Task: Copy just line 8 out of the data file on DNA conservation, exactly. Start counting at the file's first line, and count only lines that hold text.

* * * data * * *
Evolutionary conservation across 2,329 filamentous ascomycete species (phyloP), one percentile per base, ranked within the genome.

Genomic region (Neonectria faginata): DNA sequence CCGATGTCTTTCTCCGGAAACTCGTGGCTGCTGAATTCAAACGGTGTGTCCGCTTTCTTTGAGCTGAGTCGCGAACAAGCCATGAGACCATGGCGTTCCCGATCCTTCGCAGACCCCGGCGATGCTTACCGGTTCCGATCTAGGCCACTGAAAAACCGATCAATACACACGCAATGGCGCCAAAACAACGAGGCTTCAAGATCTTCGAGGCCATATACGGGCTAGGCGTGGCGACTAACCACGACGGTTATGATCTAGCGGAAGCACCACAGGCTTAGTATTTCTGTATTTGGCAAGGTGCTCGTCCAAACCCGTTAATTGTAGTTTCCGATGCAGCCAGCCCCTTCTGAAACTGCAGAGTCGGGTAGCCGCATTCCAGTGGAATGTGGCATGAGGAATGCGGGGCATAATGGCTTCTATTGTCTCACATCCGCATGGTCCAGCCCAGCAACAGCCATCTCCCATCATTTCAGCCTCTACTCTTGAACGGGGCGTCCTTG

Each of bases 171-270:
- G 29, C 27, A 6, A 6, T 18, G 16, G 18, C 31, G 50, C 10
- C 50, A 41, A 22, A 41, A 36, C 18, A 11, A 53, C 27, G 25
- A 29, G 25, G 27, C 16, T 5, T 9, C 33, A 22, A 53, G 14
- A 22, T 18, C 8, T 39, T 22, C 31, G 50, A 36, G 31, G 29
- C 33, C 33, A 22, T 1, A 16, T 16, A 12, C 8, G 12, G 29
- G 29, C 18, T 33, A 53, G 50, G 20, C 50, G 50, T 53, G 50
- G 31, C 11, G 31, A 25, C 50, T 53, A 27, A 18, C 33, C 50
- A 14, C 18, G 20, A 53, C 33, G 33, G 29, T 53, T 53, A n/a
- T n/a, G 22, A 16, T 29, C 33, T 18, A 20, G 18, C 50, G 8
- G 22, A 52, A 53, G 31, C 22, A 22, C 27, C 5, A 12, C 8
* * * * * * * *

- C 33, C 33, A 22, T 1, A 16, T 16, A 12, C 8, G 12, G 29